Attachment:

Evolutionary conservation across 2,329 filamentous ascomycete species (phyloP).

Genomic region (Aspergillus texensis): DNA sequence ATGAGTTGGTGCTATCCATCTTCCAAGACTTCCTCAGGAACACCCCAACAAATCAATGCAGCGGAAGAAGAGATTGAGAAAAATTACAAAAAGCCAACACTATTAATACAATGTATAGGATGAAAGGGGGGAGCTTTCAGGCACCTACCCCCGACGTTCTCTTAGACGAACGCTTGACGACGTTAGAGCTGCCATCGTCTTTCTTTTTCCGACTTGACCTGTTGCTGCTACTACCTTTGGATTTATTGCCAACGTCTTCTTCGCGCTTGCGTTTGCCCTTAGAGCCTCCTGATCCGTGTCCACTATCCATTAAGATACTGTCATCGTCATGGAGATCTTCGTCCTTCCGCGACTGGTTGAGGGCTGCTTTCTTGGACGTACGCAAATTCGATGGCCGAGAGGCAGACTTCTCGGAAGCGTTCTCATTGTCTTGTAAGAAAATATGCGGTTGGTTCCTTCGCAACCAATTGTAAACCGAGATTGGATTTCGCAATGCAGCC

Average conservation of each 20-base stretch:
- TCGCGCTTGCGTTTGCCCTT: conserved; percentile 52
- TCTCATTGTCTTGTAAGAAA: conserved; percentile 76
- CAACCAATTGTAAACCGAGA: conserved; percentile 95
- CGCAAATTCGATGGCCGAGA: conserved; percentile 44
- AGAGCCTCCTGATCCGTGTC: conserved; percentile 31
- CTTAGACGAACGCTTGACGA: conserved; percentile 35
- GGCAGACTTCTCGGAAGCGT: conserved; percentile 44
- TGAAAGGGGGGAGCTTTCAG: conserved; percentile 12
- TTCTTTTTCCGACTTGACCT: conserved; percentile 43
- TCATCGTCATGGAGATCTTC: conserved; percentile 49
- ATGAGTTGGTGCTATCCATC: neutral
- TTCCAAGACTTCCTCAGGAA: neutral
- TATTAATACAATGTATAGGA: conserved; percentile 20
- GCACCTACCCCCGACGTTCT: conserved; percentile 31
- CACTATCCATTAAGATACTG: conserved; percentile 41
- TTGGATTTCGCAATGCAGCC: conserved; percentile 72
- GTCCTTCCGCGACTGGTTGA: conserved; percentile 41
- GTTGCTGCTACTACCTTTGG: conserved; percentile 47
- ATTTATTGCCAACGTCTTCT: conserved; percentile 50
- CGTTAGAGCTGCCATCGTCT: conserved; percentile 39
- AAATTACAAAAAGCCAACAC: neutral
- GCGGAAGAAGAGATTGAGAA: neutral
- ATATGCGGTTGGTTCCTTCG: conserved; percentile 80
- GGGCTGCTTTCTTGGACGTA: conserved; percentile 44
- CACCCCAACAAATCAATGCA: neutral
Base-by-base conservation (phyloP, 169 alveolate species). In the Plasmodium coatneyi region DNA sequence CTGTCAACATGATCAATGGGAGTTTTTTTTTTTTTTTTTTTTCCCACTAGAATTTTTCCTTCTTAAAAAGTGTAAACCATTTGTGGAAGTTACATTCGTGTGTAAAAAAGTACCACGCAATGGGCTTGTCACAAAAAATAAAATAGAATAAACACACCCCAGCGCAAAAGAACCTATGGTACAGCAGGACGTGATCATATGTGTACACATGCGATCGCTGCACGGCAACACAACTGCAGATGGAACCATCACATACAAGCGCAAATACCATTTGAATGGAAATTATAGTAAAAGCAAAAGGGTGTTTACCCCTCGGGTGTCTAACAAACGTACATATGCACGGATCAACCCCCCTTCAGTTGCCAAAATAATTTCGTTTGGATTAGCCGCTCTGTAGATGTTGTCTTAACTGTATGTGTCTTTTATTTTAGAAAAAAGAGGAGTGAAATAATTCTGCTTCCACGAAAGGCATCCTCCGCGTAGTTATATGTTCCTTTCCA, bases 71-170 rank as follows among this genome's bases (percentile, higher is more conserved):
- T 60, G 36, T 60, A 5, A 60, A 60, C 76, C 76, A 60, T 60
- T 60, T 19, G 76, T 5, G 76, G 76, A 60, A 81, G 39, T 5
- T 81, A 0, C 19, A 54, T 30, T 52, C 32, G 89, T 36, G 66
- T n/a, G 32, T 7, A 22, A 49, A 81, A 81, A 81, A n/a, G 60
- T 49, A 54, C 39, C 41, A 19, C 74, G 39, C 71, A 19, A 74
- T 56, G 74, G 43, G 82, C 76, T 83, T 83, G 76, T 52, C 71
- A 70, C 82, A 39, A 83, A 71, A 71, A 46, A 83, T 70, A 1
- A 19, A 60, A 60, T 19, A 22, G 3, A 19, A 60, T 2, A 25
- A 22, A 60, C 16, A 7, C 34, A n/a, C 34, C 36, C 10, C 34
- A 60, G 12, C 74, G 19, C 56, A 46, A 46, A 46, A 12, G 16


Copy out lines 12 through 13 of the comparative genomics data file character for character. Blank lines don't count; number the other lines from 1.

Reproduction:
- TTCTTTTTCCGACTTGACCT: conserved; percentile 43
- TCATCGTCATGGAGATCTTC: conserved; percentile 49